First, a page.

• 5.2. Factors affecting the aroma of bakery products
      • 5.3. Composition of volatile compounds in bakery products
      • 5.4. E-nose applications in bakery and cereal products
      • 5.5. Conclusions
    • Chapter 6: Electronic Noses for Monitoring the Quality of Fruit
      • Abstract
      • 6.1. Introduction
      • 6.2. Electronic noses for monitoring the ripeness stage of fruit
      • 6.3. Electronic noses for assessing the postharvest quality of fruit
      • 6.4. Mass spectrometry–based electronic noses and sensor fusion techniques
      • 6.5. Outlook and conclusions
    • Chapter 7: Possible Application of Electronic Nose Systems for Meat Safety: An Overview
      • Abstract
      • 7.1. Introduction
      • 7.2. Sampling, identification, and analysis of meat volatiles
      • 7.3. Electronic nose systems
      • 7.4. Challenges and future direction
    • Chapter 8: Multivariate Approaches to Electronic Nose and PTR–TOF–MS Technologies in Agro-Food Products
      • Abstract
      • 8.1. Introduction
      • 8.2. Electronic nose application to citrus fruits
      • 8.3. Electronic nose application to dairy products
      • 8.4. PTR–TOF–MS technology and its applications
      • 8.5. Multivariate approaches
      • 8.6. Future trends
    • Chapter 9: Olive Oil and Electronic Nose
      • Abstract
      • 9.1. Introduction
      • 9.2. Case study 1: Evaluation of oxidation status in virgin olive oils
      • 9.3. Case study 2: Classification of EVOOs
      • 9.4. Case study 3: Classification of EVOO samples by PTR-MS
      • 9.5. Case study 4: Process monitoring by PTR-MS
    • Chapter 10: Rapeseed Analysis by an Electronic Nose
      • Abstract
      • 10.1. Introduction
      • 10.2. Quality assessment criteria for rapeseed
      • 10.3. Identification of microbiologically infested and burnt rapeseed using an electronic nose equipped with conducting polymer sensors
      • 10.4. Identification of microbiologically infested and burnt rapeseed using an electronic nose equipped with metal oxide and quartz microbalance sensors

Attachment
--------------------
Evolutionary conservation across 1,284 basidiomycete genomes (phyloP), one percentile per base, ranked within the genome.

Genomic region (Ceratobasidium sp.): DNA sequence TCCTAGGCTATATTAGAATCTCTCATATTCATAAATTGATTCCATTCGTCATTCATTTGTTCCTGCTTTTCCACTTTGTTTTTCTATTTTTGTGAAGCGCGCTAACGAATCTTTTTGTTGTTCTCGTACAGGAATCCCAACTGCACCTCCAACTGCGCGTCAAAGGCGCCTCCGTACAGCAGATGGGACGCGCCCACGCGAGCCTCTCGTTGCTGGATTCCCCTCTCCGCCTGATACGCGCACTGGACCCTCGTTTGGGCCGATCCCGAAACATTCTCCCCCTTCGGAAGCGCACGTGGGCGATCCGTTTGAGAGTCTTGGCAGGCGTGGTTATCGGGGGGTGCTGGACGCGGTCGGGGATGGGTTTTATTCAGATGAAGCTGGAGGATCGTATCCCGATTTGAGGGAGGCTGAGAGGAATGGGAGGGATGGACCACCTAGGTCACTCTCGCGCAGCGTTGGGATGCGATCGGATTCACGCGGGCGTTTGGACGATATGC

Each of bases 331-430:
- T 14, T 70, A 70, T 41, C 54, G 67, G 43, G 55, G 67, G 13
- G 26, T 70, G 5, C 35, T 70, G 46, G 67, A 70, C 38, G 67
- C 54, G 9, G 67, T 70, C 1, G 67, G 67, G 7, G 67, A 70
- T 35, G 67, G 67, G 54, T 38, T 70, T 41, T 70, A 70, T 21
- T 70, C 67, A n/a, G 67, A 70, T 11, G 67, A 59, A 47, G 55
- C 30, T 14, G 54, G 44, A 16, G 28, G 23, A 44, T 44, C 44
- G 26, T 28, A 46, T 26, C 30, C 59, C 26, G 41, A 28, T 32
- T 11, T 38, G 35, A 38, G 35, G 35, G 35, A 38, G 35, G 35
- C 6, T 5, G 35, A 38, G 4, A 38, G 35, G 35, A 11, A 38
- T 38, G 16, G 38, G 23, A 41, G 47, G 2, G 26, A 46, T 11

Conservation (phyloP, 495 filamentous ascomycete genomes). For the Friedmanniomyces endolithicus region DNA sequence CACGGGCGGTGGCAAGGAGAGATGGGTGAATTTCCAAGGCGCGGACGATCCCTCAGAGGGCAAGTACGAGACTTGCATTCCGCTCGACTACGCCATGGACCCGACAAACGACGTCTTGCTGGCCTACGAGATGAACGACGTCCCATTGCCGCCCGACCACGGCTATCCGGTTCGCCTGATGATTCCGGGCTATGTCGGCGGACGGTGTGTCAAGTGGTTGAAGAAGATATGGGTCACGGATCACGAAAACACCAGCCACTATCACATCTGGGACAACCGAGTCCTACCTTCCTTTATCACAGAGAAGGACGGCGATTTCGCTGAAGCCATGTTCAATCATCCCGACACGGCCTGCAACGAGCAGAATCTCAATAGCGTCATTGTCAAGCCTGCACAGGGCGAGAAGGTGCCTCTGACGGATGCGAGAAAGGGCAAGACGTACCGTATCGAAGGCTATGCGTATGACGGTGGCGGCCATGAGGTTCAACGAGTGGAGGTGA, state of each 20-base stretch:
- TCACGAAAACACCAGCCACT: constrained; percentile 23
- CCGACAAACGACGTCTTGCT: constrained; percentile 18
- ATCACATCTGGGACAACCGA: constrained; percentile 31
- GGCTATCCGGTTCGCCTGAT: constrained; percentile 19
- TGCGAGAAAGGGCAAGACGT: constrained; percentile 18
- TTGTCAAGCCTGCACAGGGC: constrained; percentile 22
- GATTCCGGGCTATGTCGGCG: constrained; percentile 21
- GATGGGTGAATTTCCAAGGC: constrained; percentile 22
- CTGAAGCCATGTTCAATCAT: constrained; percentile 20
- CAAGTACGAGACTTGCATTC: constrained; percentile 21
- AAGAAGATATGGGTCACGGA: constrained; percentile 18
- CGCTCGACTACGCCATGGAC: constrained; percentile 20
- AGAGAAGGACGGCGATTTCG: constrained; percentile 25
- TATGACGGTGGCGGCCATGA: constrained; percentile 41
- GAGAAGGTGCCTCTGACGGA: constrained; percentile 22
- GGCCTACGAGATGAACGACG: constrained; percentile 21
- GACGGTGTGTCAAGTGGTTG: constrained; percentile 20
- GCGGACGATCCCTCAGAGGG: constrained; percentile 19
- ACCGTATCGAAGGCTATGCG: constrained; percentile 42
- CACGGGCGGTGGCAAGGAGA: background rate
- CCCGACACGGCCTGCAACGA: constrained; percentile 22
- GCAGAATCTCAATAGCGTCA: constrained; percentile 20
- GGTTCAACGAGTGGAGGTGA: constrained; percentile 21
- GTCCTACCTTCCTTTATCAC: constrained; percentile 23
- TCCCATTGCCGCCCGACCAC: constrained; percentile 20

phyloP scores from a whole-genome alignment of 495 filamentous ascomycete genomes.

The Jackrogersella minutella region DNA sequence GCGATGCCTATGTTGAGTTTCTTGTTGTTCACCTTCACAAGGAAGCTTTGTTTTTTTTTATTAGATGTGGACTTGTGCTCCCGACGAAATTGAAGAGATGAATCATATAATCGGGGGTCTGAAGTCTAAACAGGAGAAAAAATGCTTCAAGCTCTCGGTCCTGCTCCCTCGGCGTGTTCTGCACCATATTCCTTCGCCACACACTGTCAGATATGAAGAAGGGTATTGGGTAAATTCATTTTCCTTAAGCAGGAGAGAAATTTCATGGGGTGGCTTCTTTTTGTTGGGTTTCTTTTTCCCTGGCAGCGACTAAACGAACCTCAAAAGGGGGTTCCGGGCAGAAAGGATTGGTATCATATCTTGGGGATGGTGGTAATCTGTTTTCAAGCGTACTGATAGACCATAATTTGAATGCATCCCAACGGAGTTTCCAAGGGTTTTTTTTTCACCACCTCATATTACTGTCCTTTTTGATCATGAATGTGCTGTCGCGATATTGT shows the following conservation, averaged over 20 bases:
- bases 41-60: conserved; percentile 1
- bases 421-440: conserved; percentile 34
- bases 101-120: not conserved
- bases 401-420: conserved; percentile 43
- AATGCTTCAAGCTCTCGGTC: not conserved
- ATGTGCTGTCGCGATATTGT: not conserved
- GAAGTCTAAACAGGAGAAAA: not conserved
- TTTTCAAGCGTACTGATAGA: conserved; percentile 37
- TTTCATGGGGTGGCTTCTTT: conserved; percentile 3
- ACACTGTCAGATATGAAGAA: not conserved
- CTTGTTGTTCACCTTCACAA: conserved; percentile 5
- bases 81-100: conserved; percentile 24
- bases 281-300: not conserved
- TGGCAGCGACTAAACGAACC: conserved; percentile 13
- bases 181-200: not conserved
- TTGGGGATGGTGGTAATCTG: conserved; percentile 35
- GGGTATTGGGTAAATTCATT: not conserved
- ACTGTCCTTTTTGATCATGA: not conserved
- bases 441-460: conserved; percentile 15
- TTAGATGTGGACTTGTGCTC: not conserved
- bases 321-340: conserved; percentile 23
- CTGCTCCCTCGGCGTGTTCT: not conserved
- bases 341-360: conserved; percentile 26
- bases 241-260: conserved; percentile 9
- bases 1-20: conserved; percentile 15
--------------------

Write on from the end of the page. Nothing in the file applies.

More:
• 10.5. Identification of microbiologically infested rapeseed carried out using an electronic nose equipped with colorimetric odor sensors
      • 10.6. Summary and prospects
      • Acknowledgment
    • Chapter 11: Rice and the Electronic Nose
      • Abstract
      • 11.1. Introduction
      • 11.2. Quality of rice
      • 11.3. Classification Method of Rice
      • 11.4. Electronic nose for rice
      • 11.5. Data analysis
      • 11.6. Rice analysis: comparison of performance using three different e-noses
      • 11.7. Results and discussions
      • 11.8. Conclusions
      • Acknowledgments
    • Chapter 12: Electronic Noses for the Quality Control of Spices
      • Abstract
      • 12.1. Introduction to spices and culinary herbs
      • 12.2. Classical methods of spice analysis
      • 12.3. Deployment of electronic noses for spice analysis
      • 12.4. Case studies for the analysis of spices
      • 12.5. Conclusions
      • Acknowledgment
    • Chapter 13: Tea and the Use of the Electronic Nose
      • Abstract
      • 13.1. Introduction
      • 13.2. Tea chemistry
      • 13.3. Traditional black tea quality evaluation techniques
      • 13.4. Black tea processing—a brief overview
      • 13.5. Literature survey on electronic nose-based tea quality evaluation
      • 13.6. Case study
      • 13.7. Conclusions
      • Acknowledgments
    • Chapter 14: Wine Applications With Electronic Noses
      • Abstract
      • Abbreviations
      • 14.1. Introduction
      • 14.2. Electronic noses operation
      • 14.3. Wine applications of electronic noses
      • 14.4. Conclusions and future trends
  • Part II: The Electronic Tongue
    • Chapter 15: Electronic Tongue Principles and Applications in the Food Industry
      • Abstract
      • 15.1. Introduction
      • 15.2. Electronic tongue definition and principles